In the efforts towards grid modernisation, several new advanced technologies such as static synchronous compensators (STATCOMs), wireless networks, intelligent devices, advanced grid modelling applications and cybersecurity protection are being deployed.
STATCOM is one of the most sophisticated technologies under the umbrella of flexible AC transmission systems. Adani Transmission Limited witnessed a reduction of 15 per cent in load profile variation as well as a significant reduction in auxiliary power consumption after deploying STATCOM technology at its Mahendragarh substation.
Utilities have made changes in transmission tower designs in a bid to improve space usage and reduce RoW issues. Conventional lattice-type towers are being replaced by monopoles and compact towers. Monopoles consist of polygonal tubular sections with a tubular crossarm arrangement for fixing tension and suspension clamps on it. The structure can be in a single tubular form or an H-form. Their advantages are that they require about one-sixteenth of the space used by lattice-type towers and therefore have fewer RoW requirements.
Several new innovations are taking place in transmission cables. Some examples include high tension low sag conductors, superconducting cables in transmission lines and cross-linked polyethylene (XLPE) cables. Superconducting cables have close to zero resistance to the flow of electricity aiding in long distance transmission of DC electricity, which has close to zero technical power losses.
Distribution utilities continue to focus on deploying equipment with lower RoW requirements and the ability to ensure greater safety in operations. For instance, underground cables and covered overhead conductors such as XLPE conductors and aerial bunched cables are being preferred to conventional cables. In addition, the uptake of dry-type and K-Class fluid-filled transformers, which are associated with lower failure rates, has increased. The use of dry-type transformers and ester fluid-filled transformers is on the rise as they offer better protection against fire hazards, have reduced/no risk of leakage of insulation fluids, and entail minimal maintenance.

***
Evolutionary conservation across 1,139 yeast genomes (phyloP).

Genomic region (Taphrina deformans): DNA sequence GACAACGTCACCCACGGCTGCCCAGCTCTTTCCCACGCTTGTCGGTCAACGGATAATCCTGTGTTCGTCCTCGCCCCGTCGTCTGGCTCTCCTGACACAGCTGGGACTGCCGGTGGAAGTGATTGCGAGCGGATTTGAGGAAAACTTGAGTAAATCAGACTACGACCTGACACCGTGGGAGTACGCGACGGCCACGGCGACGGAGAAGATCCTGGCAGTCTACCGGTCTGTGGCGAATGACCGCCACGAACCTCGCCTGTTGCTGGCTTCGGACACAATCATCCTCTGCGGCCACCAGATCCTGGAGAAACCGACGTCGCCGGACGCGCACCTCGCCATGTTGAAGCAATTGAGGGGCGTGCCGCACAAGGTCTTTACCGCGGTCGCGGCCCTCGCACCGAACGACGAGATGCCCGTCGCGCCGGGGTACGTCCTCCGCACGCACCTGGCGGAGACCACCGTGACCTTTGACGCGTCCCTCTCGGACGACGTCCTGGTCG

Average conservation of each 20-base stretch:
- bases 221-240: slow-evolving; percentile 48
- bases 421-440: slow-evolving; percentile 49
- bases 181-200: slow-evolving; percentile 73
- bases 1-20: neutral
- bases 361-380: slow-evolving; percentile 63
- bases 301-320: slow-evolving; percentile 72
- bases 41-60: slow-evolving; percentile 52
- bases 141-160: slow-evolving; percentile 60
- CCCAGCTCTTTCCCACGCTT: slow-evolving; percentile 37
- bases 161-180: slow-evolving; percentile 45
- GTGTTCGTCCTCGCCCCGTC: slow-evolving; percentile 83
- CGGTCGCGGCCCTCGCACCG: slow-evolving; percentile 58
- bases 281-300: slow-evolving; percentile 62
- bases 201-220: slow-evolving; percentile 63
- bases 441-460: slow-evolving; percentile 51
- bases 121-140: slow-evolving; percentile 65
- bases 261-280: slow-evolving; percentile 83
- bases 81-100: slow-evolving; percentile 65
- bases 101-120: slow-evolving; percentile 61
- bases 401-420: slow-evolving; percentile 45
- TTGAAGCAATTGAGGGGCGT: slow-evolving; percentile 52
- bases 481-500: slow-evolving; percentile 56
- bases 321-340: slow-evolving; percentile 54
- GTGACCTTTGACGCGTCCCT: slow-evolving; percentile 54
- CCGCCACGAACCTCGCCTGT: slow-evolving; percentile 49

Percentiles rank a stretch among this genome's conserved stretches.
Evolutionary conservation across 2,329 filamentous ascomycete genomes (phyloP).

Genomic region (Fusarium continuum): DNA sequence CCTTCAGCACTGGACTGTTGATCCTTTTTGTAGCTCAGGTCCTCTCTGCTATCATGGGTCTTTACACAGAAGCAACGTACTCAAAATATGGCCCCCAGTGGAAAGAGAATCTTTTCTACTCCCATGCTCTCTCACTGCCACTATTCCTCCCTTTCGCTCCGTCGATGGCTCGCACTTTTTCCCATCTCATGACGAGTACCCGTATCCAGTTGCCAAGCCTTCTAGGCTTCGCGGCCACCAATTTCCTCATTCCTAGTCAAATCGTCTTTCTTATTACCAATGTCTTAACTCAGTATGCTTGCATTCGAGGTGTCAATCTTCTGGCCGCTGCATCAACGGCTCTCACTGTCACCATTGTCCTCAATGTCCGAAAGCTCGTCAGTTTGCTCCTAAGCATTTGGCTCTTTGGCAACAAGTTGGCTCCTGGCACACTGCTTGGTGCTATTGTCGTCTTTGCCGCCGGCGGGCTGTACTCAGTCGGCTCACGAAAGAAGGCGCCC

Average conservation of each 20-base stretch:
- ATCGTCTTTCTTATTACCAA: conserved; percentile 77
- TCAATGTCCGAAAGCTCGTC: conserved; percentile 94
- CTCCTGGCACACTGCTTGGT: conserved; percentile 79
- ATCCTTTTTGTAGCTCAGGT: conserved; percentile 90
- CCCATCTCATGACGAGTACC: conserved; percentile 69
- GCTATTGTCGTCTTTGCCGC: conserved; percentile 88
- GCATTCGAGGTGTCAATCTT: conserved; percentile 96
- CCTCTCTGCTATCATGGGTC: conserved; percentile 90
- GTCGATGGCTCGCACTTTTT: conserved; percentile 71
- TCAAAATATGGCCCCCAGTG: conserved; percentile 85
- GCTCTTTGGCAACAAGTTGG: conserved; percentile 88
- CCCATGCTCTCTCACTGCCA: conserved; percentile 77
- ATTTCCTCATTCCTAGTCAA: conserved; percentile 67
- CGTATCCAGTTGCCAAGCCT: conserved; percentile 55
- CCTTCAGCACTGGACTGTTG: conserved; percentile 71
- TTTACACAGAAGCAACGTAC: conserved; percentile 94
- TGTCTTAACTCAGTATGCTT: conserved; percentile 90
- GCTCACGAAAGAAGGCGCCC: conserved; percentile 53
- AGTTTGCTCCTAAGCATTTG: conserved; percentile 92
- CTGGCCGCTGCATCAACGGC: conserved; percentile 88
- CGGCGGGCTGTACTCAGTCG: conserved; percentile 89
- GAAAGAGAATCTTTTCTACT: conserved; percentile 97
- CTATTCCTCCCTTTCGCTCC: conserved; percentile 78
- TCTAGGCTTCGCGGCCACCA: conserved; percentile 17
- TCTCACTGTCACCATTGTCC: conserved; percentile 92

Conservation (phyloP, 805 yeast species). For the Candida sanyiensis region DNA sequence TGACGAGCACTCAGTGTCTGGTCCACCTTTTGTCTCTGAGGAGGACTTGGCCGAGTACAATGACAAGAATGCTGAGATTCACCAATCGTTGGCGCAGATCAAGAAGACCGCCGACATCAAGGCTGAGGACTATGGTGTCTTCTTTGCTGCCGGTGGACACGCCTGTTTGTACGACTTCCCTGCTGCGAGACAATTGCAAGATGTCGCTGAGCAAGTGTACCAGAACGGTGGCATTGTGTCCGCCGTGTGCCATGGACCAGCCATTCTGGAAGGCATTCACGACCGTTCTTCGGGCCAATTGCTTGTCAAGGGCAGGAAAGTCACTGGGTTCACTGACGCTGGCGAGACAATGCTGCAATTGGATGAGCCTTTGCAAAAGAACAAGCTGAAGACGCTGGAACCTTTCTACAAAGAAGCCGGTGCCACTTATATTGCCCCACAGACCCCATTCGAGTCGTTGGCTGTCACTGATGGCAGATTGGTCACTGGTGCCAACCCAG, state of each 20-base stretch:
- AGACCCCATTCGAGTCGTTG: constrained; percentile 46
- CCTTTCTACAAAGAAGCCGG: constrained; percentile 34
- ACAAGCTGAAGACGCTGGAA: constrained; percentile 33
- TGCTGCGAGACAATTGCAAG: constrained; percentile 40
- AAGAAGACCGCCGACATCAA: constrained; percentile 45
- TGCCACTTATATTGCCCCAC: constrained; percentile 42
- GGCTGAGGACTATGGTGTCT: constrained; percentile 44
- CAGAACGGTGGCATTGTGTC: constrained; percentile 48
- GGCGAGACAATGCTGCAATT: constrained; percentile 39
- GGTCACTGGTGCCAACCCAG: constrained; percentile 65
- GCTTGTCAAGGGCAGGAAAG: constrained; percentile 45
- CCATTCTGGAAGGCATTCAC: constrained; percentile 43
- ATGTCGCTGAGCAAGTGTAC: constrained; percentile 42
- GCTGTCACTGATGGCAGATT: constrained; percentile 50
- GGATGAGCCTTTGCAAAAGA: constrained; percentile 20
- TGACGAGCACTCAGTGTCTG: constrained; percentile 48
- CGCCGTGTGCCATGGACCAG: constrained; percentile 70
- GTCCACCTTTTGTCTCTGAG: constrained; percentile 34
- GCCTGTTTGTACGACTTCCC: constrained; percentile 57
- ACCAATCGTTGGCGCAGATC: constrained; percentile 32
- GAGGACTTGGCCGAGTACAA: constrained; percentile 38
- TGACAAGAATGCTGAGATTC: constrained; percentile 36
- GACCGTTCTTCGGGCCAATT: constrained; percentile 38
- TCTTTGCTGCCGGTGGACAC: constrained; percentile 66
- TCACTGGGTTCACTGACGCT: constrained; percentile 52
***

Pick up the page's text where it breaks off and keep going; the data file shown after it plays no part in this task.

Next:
Battery energy storage systems (BESS) are another emerging technology that will help the power sector in storing electricity generated by VRE and reduce intermittency issues. BESS installed on the distribution side of the business is called load support BESS as it helps in balancing the load, and improving reliability and quality. In April 2022, SECI awarded the tender for setting up 500 MW/1,000 MWh of standalone BESSs to JSW Energy. The project will provide discoms with storage facilities to be used on an “on-demand” basis. There will be two projects of 500 MWh (250 MW x 2 hours) capacity each. The projects will be installed in the vicinity of the Fatehgarh-III grid substation of the ISTS network in Rajasthan.
Another promising trend has been the scale-up of EV charging stations to cater to the electricity demand of EVs. In recent months, several discoms have pursued EV charging projects across India. According to a report by ICRA, India is likely to witness investment in the development of 48,000 EV chargers at an estimated investment cost of Rs 140 billion.
IoT, digital twins, smart metering and digitalisation